I’ve been told, Why can’t you just peacefully accept the other side (you know, the GMO/mega-livestock kinds of operations). The reasons are simple. The most important reason is what they do is vicious to the land and to the wildlife and it makes people sick. (Did you know that farmers who engage in GMO/chemical/battery farming suffer markedly higher incidents of poor health?). But the other reason is as important: Because that side wants to hide the GMO products in your food (look at Monsanto’s current lawsuits against Vermont and Hawaii to force them not to label GMOs despite voter resolutions), force conscientious farming out of existence (the NS Turkey Board’s ban on private small farm turkey husbandry despite regulations stating small farms can sell up to 25 out of gate), and create monopolies to force consumers to shop from them (did you know there are plans to shut down your access to many foods available in farmers’ markets?). You can’t make peace with persons who operate like that, or who think that sort of thing is okay. Somewhere, you have to draw a line.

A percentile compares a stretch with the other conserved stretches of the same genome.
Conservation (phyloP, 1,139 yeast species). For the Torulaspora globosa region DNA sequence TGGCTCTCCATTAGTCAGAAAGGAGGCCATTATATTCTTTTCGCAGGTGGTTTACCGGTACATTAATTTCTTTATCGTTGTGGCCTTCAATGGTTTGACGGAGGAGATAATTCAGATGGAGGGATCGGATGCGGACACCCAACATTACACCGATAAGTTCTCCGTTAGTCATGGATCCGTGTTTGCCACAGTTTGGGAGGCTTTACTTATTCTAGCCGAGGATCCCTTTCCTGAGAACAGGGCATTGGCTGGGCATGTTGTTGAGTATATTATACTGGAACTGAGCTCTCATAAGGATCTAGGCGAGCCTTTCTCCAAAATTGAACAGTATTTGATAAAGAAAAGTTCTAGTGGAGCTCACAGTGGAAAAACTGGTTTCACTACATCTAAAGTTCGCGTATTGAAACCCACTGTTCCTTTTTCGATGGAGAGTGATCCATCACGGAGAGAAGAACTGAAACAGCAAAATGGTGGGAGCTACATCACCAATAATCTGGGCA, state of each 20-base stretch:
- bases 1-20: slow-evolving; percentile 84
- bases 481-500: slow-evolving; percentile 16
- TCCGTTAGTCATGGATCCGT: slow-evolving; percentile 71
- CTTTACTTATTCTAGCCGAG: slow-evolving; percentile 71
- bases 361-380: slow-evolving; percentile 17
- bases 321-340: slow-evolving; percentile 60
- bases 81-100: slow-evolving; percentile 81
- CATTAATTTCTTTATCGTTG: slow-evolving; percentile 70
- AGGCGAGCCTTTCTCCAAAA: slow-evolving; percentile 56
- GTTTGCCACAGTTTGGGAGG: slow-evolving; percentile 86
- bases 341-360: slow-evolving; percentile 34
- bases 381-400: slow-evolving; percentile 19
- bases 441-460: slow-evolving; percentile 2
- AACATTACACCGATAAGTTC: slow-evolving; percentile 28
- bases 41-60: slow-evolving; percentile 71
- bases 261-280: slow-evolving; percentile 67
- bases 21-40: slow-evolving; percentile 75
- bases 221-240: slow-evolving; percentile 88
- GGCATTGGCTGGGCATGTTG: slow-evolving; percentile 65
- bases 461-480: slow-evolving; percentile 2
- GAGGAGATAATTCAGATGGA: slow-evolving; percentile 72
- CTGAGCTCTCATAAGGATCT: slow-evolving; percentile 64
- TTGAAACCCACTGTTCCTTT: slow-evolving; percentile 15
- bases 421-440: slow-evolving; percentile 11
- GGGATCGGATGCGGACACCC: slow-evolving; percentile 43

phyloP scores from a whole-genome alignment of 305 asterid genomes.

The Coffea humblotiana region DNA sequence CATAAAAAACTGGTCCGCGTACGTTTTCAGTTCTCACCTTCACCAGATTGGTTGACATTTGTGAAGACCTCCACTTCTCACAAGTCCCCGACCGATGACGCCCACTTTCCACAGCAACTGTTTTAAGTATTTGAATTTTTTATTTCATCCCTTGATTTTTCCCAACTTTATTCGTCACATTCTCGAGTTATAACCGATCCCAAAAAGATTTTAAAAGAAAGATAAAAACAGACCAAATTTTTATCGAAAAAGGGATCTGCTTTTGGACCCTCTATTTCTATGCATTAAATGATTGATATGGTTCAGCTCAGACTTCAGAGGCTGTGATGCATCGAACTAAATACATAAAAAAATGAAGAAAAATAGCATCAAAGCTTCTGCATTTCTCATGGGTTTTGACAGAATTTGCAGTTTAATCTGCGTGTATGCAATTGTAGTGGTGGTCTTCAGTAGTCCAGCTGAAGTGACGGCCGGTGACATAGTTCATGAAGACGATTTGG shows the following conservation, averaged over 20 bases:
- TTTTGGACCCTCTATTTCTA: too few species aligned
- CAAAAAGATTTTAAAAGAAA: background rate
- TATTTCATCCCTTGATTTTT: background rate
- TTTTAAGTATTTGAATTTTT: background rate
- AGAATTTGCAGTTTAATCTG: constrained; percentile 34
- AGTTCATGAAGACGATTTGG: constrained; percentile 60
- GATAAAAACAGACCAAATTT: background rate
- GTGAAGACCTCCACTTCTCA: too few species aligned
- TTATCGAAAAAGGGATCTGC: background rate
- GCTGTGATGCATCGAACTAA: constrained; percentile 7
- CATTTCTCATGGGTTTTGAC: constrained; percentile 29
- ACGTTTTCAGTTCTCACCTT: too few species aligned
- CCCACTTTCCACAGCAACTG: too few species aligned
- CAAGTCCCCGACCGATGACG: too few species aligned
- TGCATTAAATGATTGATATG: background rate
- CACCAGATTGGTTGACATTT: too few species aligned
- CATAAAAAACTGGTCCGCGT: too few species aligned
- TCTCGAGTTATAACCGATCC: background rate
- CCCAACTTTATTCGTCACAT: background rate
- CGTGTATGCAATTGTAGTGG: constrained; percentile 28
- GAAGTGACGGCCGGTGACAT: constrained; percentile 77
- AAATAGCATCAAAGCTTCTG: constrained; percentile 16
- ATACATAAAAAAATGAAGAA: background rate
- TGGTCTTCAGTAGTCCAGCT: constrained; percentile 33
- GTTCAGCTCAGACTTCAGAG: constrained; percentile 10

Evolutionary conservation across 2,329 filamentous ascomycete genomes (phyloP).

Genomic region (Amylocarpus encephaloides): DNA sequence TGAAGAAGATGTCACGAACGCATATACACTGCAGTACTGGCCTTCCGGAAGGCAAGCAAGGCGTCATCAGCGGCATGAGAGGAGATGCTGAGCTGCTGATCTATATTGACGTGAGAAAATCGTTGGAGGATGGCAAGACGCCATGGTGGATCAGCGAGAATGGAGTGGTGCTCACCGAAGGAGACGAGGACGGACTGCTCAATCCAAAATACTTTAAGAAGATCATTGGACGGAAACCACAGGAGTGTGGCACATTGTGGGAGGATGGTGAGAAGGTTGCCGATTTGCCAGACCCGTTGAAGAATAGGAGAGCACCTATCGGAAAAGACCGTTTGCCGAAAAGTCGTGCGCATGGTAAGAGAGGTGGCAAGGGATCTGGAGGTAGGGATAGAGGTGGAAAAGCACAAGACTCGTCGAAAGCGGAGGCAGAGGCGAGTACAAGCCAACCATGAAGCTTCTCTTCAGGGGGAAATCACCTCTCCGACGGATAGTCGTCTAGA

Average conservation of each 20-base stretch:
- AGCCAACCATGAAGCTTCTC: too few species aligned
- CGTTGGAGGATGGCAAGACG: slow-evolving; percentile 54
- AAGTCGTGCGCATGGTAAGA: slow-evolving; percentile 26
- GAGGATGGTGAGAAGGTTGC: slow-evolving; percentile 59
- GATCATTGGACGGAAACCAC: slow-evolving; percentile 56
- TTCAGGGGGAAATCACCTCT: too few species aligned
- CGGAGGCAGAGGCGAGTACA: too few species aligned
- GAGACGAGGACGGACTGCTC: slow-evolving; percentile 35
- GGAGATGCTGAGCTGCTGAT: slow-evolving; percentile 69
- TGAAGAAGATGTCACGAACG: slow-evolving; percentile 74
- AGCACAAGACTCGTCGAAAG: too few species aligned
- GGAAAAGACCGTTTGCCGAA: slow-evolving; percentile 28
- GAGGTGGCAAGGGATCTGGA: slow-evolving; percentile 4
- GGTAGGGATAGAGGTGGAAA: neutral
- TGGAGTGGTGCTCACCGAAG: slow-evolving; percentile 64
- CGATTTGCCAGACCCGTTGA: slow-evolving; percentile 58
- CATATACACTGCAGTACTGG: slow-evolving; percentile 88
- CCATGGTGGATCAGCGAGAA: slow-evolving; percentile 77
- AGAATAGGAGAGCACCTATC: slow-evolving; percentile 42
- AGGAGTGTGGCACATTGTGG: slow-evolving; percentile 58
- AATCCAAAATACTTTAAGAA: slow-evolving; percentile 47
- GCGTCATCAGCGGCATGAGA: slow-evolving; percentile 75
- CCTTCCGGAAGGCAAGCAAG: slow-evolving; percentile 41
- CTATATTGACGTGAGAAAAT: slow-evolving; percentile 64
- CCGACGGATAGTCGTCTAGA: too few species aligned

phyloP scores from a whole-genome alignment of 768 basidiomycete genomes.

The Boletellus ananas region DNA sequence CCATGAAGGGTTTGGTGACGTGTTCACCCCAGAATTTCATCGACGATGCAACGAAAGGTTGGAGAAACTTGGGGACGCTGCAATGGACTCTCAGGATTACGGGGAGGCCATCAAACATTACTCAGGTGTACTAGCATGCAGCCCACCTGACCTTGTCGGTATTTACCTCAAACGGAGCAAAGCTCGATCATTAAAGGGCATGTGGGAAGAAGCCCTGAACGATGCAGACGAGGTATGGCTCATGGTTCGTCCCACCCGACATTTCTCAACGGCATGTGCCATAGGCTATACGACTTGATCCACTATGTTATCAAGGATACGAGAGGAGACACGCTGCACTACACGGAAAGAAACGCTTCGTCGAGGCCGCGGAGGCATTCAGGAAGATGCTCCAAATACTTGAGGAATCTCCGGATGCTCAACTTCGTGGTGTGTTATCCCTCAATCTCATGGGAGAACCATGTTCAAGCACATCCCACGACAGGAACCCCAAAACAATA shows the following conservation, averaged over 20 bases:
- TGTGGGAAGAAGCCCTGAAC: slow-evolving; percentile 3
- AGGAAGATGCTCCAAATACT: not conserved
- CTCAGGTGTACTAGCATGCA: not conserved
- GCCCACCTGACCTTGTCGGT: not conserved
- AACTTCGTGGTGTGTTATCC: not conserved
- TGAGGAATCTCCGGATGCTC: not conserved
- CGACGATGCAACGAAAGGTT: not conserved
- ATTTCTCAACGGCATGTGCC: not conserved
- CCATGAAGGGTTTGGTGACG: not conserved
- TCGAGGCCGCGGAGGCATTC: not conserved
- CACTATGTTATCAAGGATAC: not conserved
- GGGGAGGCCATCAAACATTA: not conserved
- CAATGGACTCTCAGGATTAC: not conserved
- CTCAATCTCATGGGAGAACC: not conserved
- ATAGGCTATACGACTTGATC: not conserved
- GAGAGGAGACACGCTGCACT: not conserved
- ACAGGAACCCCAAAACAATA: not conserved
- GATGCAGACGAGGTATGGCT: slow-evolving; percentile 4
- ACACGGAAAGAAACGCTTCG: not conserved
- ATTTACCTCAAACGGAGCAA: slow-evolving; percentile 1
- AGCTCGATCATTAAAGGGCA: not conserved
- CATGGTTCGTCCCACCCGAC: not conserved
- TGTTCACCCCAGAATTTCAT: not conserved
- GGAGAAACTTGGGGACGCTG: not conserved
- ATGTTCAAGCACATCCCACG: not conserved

So, the next time you are contemplating thanking a farmer, take a moment to be a little more specific. Thank an organic farmer, a permaculture farmer, a free range farmer, a small farmer. Thank the people who are doing their best to get good and real food to you, because increasingly they are having to fight for your right to choose it.

‪#‎onevoice‬ ‪#‎theywilllisten‬

Categories: Uncategorized | 2 Comments

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2 thoughts on “Thank a Farmer? What Kind Is Important.

  1. Jean Ouderkirk